“Weird Al,” the nickname, originated in Sierra Madre Tower 4, room 43G, where young Alfred Yankovic lived, learned and, ultimately, became Weird Al in 1976.
“I didn’t do anything drastic or dramatic like fill the hallway with Jello,” Yankovic said. “I just didn’t fit in, more than anything.”
Weird Al Yankovic is now a Grammy award-winning musician and one of Cal Poly’s notable alumni. But his stage name has been shortened since it first came about, derogatorily, according to former floormate Joel Miller.
“Because he was weird, he was picked on,” Miller said. “Not physically, just by people saying stuff like, ‘Hey, fuckin’ Weird Al.’”
Yankovic graduated as valedictorian of his Lynwood High School class and moved into the dorms at age 16, two years younger than most freshmen — and even younger than most students. An honor roll architecture student, he quickly became known among fellow residents for his good grades, reclusive behavior and strange appearance.
“He would slink past my friends and I and give us this goofy look,” said Miller, who barely spoke to Yankovic during their first two quarters of school. “Nobody knew what this guy was about. We just knew he was really bright.”
Through a series of memorable events, Miller and Yankovic formed a friendship that remains close 35 years later.
The shower scene
Yankovic, uncomfortable walking through the halls wearing only a towel, always brought a change of clothes with him to the communal showers. Miller came home from class one day to a group of boys laughing because they had stolen “Weird Al’s” clothes and he wouldn’t come out of the shower.
“I lost it,” said Miller, who claims he threatened the boys with a nearby chair unless they returned the belongings. “I gave his clothes back and told him, ‘Hey, those guys are real assholes.’”
Yankovic had already solved the problem by wrapping himself in the shower curtain, but he thanked Miller for the gesture. Even still, he remained socially distant for several months.
The latenight jam
Miller made more of an effort to involve Yankovic with his fellow floormates after the shower incident. He visited Yankovic’s extremely cluttered corner room (see his first album cover) to invite him on a late night Taco Bell trip with some friends.
A trail of uncovered carpet led to Yankovic, seated in the corner with an old accordion pressed against his chest. Miller, an intermediate bongo player, asked him to play something.
Yankovic asked for a request — he can play any song by ear — then performed an “amazing” rendition of Elton John’s “Love Lies Bleeding,” according to Miller.
“Usually when you do stuff like that people get pissed off because they can’t sleep,” said Miller, who then fetched his bongos and joined Yankovic in a common room mini-concert. “The (floormates) all came out and were into it.”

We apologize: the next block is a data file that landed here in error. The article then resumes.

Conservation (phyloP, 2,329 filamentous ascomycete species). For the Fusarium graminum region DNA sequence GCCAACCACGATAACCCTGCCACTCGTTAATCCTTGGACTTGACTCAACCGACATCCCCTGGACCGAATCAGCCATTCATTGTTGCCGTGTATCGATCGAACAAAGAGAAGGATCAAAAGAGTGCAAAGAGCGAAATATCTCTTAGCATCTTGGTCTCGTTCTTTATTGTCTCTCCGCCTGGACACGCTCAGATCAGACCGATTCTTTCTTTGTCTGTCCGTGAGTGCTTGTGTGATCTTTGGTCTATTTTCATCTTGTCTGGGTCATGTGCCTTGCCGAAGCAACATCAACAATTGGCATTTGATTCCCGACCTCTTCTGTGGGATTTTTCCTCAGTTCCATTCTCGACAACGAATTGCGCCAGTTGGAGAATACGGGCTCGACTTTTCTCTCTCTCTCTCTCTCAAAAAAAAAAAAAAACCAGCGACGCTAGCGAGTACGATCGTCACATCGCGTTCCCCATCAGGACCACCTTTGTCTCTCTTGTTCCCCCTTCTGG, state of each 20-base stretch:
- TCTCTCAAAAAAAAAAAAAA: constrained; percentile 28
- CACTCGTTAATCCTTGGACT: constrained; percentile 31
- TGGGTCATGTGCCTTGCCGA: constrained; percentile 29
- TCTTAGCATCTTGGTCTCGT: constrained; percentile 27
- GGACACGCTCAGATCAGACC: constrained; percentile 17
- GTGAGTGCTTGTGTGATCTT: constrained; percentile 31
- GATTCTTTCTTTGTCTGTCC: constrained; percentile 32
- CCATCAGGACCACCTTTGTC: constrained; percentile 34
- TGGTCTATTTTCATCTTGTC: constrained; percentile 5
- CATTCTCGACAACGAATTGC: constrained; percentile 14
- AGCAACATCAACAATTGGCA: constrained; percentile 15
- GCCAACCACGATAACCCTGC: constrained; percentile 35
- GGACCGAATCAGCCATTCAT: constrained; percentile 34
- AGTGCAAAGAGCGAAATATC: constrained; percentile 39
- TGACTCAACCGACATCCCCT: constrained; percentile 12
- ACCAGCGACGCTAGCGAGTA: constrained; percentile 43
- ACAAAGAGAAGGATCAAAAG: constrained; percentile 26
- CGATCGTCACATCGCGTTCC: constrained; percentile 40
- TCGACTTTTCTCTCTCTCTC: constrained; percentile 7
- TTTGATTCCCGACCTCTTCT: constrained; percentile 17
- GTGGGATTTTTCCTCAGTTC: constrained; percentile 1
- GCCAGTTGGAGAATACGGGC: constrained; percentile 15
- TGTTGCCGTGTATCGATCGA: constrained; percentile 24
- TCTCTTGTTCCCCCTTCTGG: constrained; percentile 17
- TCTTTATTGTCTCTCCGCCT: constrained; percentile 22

Miller and Yankovic soon realized they shared a number of common interests. Both were architecture students, with a similar sense of humor and passion for music. They kept in touch over the summer, practiced in Valencia Apartments and performed together for the first time at a coffee house later that year.
“His music was the key that opened the door,” Miller said. “He didn’t mind showing people that side of himself.”
Yankovic, still a minor by law, left Sierra Madre a changed man.
He joined KCPR upon his return in the fall, and put his old name in a new context by taking on the name Weird Al Yankovic professionally as a DJ.
“It was embracing the nickname; I owned my weirdness,” Yankovic said. “If that’s what people wanted to call me, I would use it as my badge of honor.”
He wrote and recorded a collection of songs during the remainder of his time at Cal Poly, including “My Bologna,” which he infamously recorded in a Graphic Arts building bathroom because it had the “perfect acoustics.”
After graduating with a degree in landscape architecture, Yankovic moved back home to Lynwood, Calif., to pursue a career in music — comedy music. He has released 13 studio albums during his 30-year career and will return to his alma mater on the “Alpocalypse” tour Nov. 2. He will perform in the Christopher Cohan Performing Arts Center (PAC), which has better acoustics than the Graphic Arts building restrooms, and is across the street from his former dorm room, which is now occupied by computer science freshman Aaron Koeppel.
“I’m not a huge fan, but I know some of his music,” Koeppel said. “Since he lived here, I feel obligated to go.”
When asked how he grew most at Cal Poly, Yankovic recalled the “weird” kid from the corner room of Sierra Madre Tower 4, playing accordion and changing clothes in the shower. But that wasn’t his answer.
“Facial hair,” he said. “I wasn’t able to grow a mustache when I was 16, but by the time I graduated, I had actual hair on my lip.”